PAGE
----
There are several ways to install a foundation, and one of the more interesting processes involves the use of foundation forms. If one foundation doesn't look much different from another to you, this guide will help you understand what makes a foundation form installation a bit different.
At its core, what makes the foundation form installation system appealing for many projects is that it involves putting in poured concrete. This means the foundation will be a solid slab of concrete, and it can readily be reinforced with rebar prior to pouring.
As the name of the process suggests, forms are used to create the shape of the foundation. A snap-together system is used to create customizable shapes for foundations. Once all the pieces are snapped in place, a contractor then pours concrete into the foundation forms.
When to Use Forms
The forming process is ideal for use at locations where the ground has already been properly prepared. This means having professionals excavate the space for the foundation, leveling it to ensure that everything will be uniform after the concrete has been poured.
Forms may be less than ideal in situations where you have to work around the terrain. This can arise due to weight issues, especially if the ground simply won't support that much concrete. There are also situations involving non-uniform terrain where it may be better to use a product like blocks to build things up slowly.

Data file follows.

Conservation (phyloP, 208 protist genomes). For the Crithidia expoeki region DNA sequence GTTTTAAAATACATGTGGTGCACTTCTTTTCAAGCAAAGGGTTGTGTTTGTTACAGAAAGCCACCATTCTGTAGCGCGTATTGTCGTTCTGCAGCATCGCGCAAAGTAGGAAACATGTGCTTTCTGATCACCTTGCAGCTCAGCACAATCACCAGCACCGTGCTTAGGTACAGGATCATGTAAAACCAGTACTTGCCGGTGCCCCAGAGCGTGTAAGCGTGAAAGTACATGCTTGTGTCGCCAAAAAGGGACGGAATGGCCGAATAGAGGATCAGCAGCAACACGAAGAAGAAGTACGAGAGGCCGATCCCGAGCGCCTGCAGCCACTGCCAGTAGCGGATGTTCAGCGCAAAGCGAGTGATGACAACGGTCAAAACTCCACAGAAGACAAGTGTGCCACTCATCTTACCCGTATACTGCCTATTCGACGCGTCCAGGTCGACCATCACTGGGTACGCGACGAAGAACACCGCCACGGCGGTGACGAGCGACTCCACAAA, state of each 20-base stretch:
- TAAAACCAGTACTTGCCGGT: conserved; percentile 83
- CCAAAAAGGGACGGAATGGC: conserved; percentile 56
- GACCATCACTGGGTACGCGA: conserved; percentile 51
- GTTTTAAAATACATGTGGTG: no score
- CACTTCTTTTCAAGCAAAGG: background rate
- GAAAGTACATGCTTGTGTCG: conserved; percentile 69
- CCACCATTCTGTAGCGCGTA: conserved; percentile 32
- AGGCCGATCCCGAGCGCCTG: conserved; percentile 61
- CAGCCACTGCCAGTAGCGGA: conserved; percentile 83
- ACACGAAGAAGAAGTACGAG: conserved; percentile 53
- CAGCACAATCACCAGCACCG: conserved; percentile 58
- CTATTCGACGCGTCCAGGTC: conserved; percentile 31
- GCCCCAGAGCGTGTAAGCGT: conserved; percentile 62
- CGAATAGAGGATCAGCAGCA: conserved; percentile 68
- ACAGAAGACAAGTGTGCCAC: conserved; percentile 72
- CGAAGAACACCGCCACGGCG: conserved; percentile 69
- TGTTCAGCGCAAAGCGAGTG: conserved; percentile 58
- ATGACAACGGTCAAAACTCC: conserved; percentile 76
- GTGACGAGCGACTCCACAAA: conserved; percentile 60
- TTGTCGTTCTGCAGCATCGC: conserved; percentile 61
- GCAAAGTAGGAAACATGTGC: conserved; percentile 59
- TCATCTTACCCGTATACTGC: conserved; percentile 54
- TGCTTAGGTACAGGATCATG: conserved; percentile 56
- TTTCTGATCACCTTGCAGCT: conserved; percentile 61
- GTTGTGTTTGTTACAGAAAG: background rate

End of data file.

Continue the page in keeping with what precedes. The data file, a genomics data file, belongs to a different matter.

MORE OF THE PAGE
Difficult sites can also present challenges. If access is limited, which might happen in an urban location with buildings all around, it can be difficult to get concrete into the forms in time.
Pros and Cons
There are two main upsides to employing foundation forms. First, it's a quick way to get a lot of concrete poured, presuming the location is well-suited to the process. Second, reinforced concrete with few or no seams is very solid.
One downside is that a wall of concrete may present long-term maintenance issues, especially if cracks form. It's important to perform a thorough engineering survey before choosing foundation form installation as a process. Identifying problems with groundwater that might permeate the concrete can help you choose how to proceed. For example, a French drain system can be installed around the foundation to direct water away from the concrete.
The forms are also highly customizable. If you want to incorporate several tight corners into the footprint of a building, this can make it much easier to execute.
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